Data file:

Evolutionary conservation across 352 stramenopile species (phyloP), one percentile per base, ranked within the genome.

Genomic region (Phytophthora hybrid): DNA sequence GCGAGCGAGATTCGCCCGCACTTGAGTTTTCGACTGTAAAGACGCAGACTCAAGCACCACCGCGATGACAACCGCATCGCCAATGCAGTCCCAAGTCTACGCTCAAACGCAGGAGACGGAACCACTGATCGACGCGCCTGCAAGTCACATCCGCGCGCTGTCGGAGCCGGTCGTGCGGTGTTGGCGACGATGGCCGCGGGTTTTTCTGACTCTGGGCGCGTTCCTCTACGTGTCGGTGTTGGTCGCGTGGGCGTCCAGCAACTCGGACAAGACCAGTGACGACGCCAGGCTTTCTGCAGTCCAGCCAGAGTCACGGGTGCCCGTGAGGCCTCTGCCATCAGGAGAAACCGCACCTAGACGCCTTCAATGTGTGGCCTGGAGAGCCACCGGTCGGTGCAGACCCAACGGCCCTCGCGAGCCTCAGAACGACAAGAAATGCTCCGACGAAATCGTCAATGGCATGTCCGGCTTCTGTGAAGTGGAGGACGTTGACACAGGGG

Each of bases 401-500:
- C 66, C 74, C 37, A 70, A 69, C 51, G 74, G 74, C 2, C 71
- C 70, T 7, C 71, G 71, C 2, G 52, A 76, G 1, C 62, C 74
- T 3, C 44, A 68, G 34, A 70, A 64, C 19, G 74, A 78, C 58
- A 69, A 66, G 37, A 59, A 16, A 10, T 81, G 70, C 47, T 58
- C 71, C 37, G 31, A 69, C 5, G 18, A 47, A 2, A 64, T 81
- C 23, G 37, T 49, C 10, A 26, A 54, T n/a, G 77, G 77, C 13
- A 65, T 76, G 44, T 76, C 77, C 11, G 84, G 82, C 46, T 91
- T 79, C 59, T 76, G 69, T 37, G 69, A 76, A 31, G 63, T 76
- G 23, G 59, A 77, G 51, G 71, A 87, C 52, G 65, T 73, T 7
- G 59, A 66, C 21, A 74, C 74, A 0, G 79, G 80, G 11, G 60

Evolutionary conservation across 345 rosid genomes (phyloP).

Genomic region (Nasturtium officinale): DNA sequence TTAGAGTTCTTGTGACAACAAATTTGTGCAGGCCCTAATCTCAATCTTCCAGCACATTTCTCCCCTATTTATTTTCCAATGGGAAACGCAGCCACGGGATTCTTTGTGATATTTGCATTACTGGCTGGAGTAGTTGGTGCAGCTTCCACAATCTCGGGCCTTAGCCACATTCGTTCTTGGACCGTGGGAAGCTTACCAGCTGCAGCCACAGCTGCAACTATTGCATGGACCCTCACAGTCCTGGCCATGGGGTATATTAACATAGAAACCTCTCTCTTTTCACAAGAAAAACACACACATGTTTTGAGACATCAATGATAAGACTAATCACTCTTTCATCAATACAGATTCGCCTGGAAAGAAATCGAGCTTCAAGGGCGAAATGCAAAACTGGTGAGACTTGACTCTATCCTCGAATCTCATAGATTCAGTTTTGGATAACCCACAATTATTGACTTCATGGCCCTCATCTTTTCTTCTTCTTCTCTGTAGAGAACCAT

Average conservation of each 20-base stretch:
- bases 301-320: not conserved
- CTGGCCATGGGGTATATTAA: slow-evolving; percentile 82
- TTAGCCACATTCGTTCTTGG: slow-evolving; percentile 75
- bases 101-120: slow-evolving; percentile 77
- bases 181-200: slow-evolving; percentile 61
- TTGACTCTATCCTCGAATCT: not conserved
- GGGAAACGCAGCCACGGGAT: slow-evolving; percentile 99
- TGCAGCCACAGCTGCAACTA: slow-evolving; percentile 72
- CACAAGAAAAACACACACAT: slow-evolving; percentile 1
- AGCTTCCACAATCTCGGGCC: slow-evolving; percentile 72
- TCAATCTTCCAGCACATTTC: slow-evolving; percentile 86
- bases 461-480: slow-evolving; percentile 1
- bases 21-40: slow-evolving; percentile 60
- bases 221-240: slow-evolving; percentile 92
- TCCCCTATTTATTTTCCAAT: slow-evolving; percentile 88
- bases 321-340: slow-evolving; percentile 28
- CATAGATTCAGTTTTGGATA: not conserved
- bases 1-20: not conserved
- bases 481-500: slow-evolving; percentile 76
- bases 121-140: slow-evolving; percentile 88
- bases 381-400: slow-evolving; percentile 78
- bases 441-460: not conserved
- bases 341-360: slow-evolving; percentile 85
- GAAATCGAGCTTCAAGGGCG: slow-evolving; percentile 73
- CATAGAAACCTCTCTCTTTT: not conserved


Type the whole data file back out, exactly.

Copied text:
Evolutionary conservation across 352 stramenopile species (phyloP), one percentile per base, ranked within the genome.

Genomic region (Phytophthora hybrid): DNA sequence GCGAGCGAGATTCGCCCGCACTTGAGTTTTCGACTGTAAAGACGCAGACTCAAGCACCACCGCGATGACAACCGCATCGCCAATGCAGTCCCAAGTCTACGCTCAAACGCAGGAGACGGAACCACTGATCGACGCGCCTGCAAGTCACATCCGCGCGCTGTCGGAGCCGGTCGTGCGGTGTTGGCGACGATGGCCGCGGGTTTTTCTGACTCTGGGCGCGTTCCTCTACGTGTCGGTGTTGGTCGCGTGGGCGTCCAGCAACTCGGACAAGACCAGTGACGACGCCAGGCTTTCTGCAGTCCAGCCAGAGTCACGGGTGCCCGTGAGGCCTCTGCCATCAGGAGAAACCGCACCTAGACGCCTTCAATGTGTGGCCTGGAGAGCCACCGGTCGGTGCAGACCCAACGGCCCTCGCGAGCCTCAGAACGACAAGAAATGCTCCGACGAAATCGTCAATGGCATGTCCGGCTTCTGTGAAGTGGAGGACGTTGACACAGGGG

Each of bases 401-500:
- C 66, C 74, C 37, A 70, A 69, C 51, G 74, G 74, C 2, C 71
- C 70, T 7, C 71, G 71, C 2, G 52, A 76, G 1, C 62, C 74
- T 3, C 44, A 68, G 34, A 70, A 64, C 19, G 74, A 78, C 58
- A 69, A 66, G 37, A 59, A 16, A 10, T 81, G 70, C 47, T 58
- C 71, C 37, G 31, A 69, C 5, G 18, A 47, A 2, A 64, T 81
- C 23, G 37, T 49, C 10, A 26, A 54, T n/a, G 77, G 77, C 13
- A 65, T 76, G 44, T 76, C 77, C 11, G 84, G 82, C 46, T 91
- T 79, C 59, T 76, G 69, T 37, G 69, A 76, A 31, G 63, T 76
- G 23, G 59, A 77, G 51, G 71, A 87, C 52, G 65, T 73, T 7
- G 59, A 66, C 21, A 74, C 74, A 0, G 79, G 80, G 11, G 60

Evolutionary conservation across 345 rosid genomes (phyloP).

Genomic region (Nasturtium officinale): DNA sequence TTAGAGTTCTTGTGACAACAAATTTGTGCAGGCCCTAATCTCAATCTTCCAGCACATTTCTCCCCTATTTATTTTCCAATGGGAAACGCAGCCACGGGATTCTTTGTGATATTTGCATTACTGGCTGGAGTAGTTGGTGCAGCTTCCACAATCTCGGGCCTTAGCCACATTCGTTCTTGGACCGTGGGAAGCTTACCAGCTGCAGCCACAGCTGCAACTATTGCATGGACCCTCACAGTCCTGGCCATGGGGTATATTAACATAGAAACCTCTCTCTTTTCACAAGAAAAACACACACATGTTTTGAGACATCAATGATAAGACTAATCACTCTTTCATCAATACAGATTCGCCTGGAAAGAAATCGAGCTTCAAGGGCGAAATGCAAAACTGGTGAGACTTGACTCTATCCTCGAATCTCATAGATTCAGTTTTGGATAACCCACAATTATTGACTTCATGGCCCTCATCTTTTCTTCTTCTTCTCTGTAGAGAACCAT

Average conservation of each 20-base stretch:
- bases 301-320: not conserved
- CTGGCCATGGGGTATATTAA: slow-evolving; percentile 82
- TTAGCCACATTCGTTCTTGG: slow-evolving; percentile 75
- bases 101-120: slow-evolving; percentile 77
- bases 181-200: slow-evolving; percentile 61
- TTGACTCTATCCTCGAATCT: not conserved
- GGGAAACGCAGCCACGGGAT: slow-evolving; percentile 99
- TGCAGCCACAGCTGCAACTA: slow-evolving; percentile 72
- CACAAGAAAAACACACACAT: slow-evolving; percentile 1
- AGCTTCCACAATCTCGGGCC: slow-evolving; percentile 72
- TCAATCTTCCAGCACATTTC: slow-evolving; percentile 86
- bases 461-480: slow-evolving; percentile 1
- bases 21-40: slow-evolving; percentile 60
- bases 221-240: slow-evolving; percentile 92
- TCCCCTATTTATTTTCCAAT: slow-evolving; percentile 88
- bases 321-340: slow-evolving; percentile 28
- CATAGATTCAGTTTTGGATA: not conserved
- bases 1-20: not conserved
- bases 481-500: slow-evolving; percentile 76
- bases 121-140: slow-evolving; percentile 88
- bases 381-400: slow-evolving; percentile 78
- bases 441-460: not conserved
- bases 341-360: slow-evolving; percentile 85
- GAAATCGAGCTTCAAGGGCG: slow-evolving; percentile 73
- CATAGAAACCTCTCTCTTTT: not conserved